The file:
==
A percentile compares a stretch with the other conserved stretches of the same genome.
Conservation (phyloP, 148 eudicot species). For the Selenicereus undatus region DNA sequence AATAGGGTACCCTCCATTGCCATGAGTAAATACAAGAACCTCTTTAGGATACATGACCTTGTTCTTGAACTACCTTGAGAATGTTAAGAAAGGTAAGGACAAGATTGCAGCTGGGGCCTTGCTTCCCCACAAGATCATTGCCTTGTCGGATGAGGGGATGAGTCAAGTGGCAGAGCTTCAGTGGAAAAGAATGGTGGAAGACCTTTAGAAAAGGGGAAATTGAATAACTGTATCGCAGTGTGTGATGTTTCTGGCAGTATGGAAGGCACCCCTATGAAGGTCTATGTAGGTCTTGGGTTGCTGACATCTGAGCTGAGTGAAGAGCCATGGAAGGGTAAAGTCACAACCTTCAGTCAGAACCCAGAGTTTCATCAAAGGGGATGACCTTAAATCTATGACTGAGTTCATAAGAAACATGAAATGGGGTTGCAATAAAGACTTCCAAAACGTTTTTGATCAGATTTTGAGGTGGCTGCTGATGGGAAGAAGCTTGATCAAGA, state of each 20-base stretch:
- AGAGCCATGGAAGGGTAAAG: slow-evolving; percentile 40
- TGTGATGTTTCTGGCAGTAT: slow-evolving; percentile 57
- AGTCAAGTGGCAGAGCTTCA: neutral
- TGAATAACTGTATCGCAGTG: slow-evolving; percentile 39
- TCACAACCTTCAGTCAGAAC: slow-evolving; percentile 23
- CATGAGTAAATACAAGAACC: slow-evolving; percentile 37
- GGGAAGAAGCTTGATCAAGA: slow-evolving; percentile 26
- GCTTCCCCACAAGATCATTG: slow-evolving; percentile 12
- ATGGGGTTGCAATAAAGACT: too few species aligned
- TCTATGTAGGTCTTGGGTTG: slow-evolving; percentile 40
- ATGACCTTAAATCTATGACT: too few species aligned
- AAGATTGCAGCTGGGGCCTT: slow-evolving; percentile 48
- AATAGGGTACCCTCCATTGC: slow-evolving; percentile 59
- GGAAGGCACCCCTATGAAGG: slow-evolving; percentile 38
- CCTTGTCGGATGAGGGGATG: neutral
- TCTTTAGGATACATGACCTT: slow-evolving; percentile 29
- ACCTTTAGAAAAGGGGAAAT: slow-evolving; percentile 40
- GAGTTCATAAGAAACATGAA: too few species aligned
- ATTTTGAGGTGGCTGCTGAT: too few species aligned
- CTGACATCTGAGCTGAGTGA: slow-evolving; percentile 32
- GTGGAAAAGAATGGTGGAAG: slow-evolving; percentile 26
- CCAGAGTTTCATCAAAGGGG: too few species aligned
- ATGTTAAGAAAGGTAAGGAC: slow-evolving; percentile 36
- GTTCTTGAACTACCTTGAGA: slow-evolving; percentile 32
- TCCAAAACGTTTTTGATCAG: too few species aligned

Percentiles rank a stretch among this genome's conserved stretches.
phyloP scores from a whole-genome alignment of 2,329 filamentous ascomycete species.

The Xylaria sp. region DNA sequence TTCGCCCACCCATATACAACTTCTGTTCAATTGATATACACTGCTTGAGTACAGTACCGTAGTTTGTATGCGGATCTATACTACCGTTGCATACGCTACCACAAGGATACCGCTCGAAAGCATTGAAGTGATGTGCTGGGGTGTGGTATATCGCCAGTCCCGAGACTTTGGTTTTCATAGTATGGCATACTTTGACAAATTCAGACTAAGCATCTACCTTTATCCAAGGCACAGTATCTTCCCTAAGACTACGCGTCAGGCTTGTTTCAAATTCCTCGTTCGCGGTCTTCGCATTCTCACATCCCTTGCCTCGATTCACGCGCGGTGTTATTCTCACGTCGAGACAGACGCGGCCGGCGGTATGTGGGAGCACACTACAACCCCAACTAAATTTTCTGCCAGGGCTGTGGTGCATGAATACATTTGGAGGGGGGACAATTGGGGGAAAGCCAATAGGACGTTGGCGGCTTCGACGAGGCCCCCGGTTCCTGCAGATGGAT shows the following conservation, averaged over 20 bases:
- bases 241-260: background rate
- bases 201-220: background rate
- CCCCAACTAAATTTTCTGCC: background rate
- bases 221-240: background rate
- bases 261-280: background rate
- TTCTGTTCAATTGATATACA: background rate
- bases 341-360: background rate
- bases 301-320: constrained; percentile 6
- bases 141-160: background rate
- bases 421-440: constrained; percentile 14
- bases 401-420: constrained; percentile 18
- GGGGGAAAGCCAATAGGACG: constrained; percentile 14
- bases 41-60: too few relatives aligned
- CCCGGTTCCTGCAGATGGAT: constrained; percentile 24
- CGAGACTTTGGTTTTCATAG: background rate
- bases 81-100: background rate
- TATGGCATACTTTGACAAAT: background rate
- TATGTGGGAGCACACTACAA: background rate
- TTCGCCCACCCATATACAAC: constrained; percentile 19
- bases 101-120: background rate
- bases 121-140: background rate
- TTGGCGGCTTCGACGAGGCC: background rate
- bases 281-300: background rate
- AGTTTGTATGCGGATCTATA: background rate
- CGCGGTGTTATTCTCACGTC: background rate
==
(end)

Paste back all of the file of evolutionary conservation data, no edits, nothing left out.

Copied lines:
A percentile compares a stretch with the other conserved stretches of the same genome.
Conservation (phyloP, 148 eudicot species). For the Selenicereus undatus region DNA sequence AATAGGGTACCCTCCATTGCCATGAGTAAATACAAGAACCTCTTTAGGATACATGACCTTGTTCTTGAACTACCTTGAGAATGTTAAGAAAGGTAAGGACAAGATTGCAGCTGGGGCCTTGCTTCCCCACAAGATCATTGCCTTGTCGGATGAGGGGATGAGTCAAGTGGCAGAGCTTCAGTGGAAAAGAATGGTGGAAGACCTTTAGAAAAGGGGAAATTGAATAACTGTATCGCAGTGTGTGATGTTTCTGGCAGTATGGAAGGCACCCCTATGAAGGTCTATGTAGGTCTTGGGTTGCTGACATCTGAGCTGAGTGAAGAGCCATGGAAGGGTAAAGTCACAACCTTCAGTCAGAACCCAGAGTTTCATCAAAGGGGATGACCTTAAATCTATGACTGAGTTCATAAGAAACATGAAATGGGGTTGCAATAAAGACTTCCAAAACGTTTTTGATCAGATTTTGAGGTGGCTGCTGATGGGAAGAAGCTTGATCAAGA, state of each 20-base stretch:
- AGAGCCATGGAAGGGTAAAG: slow-evolving; percentile 40
- TGTGATGTTTCTGGCAGTAT: slow-evolving; percentile 57
- AGTCAAGTGGCAGAGCTTCA: neutral
- TGAATAACTGTATCGCAGTG: slow-evolving; percentile 39
- TCACAACCTTCAGTCAGAAC: slow-evolving; percentile 23
- CATGAGTAAATACAAGAACC: slow-evolving; percentile 37
- GGGAAGAAGCTTGATCAAGA: slow-evolving; percentile 26
- GCTTCCCCACAAGATCATTG: slow-evolving; percentile 12
- ATGGGGTTGCAATAAAGACT: too few species aligned
- TCTATGTAGGTCTTGGGTTG: slow-evolving; percentile 40
- ATGACCTTAAATCTATGACT: too few species aligned
- AAGATTGCAGCTGGGGCCTT: slow-evolving; percentile 48
- AATAGGGTACCCTCCATTGC: slow-evolving; percentile 59
- GGAAGGCACCCCTATGAAGG: slow-evolving; percentile 38
- CCTTGTCGGATGAGGGGATG: neutral
- TCTTTAGGATACATGACCTT: slow-evolving; percentile 29
- ACCTTTAGAAAAGGGGAAAT: slow-evolving; percentile 40
- GAGTTCATAAGAAACATGAA: too few species aligned
- ATTTTGAGGTGGCTGCTGAT: too few species aligned
- CTGACATCTGAGCTGAGTGA: slow-evolving; percentile 32
- GTGGAAAAGAATGGTGGAAG: slow-evolving; percentile 26
- CCAGAGTTTCATCAAAGGGG: too few species aligned
- ATGTTAAGAAAGGTAAGGAC: slow-evolving; percentile 36
- GTTCTTGAACTACCTTGAGA: slow-evolving; percentile 32
- TCCAAAACGTTTTTGATCAG: too few species aligned

Percentiles rank a stretch among this genome's conserved stretches.
phyloP scores from a whole-genome alignment of 2,329 filamentous ascomycete species.

The Xylaria sp. region DNA sequence TTCGCCCACCCATATACAACTTCTGTTCAATTGATATACACTGCTTGAGTACAGTACCGTAGTTTGTATGCGGATCTATACTACCGTTGCATACGCTACCACAAGGATACCGCTCGAAAGCATTGAAGTGATGTGCTGGGGTGTGGTATATCGCCAGTCCCGAGACTTTGGTTTTCATAGTATGGCATACTTTGACAAATTCAGACTAAGCATCTACCTTTATCCAAGGCACAGTATCTTCCCTAAGACTACGCGTCAGGCTTGTTTCAAATTCCTCGTTCGCGGTCTTCGCATTCTCACATCCCTTGCCTCGATTCACGCGCGGTGTTATTCTCACGTCGAGACAGACGCGGCCGGCGGTATGTGGGAGCACACTACAACCCCAACTAAATTTTCTGCCAGGGCTGTGGTGCATGAATACATTTGGAGGGGGGACAATTGGGGGAAAGCCAATAGGACGTTGGCGGCTTCGACGAGGCCCCCGGTTCCTGCAGATGGAT shows the following conservation, averaged over 20 bases:
- bases 241-260: background rate
- bases 201-220: background rate
- CCCCAACTAAATTTTCTGCC: background rate
- bases 221-240: background rate
- bases 261-280: background rate
- TTCTGTTCAATTGATATACA: background rate
- bases 341-360: background rate
- bases 301-320: constrained; percentile 6
- bases 141-160: background rate
- bases 421-440: constrained; percentile 14
- bases 401-420: constrained; percentile 18
- GGGGGAAAGCCAATAGGACG: constrained; percentile 14
- bases 41-60: too few relatives aligned
- CCCGGTTCCTGCAGATGGAT: constrained; percentile 24
- CGAGACTTTGGTTTTCATAG: background rate
- bases 81-100: background rate
- TATGGCATACTTTGACAAAT: background rate
- TATGTGGGAGCACACTACAA: background rate
- TTCGCCCACCCATATACAAC: constrained; percentile 19
- bases 101-120: background rate
- bases 121-140: background rate
- TTGGCGGCTTCGACGAGGCC: background rate
- bases 281-300: background rate
- AGTTTGTATGCGGATCTATA: background rate
- CGCGGTGTTATTCTCACGTC: background rate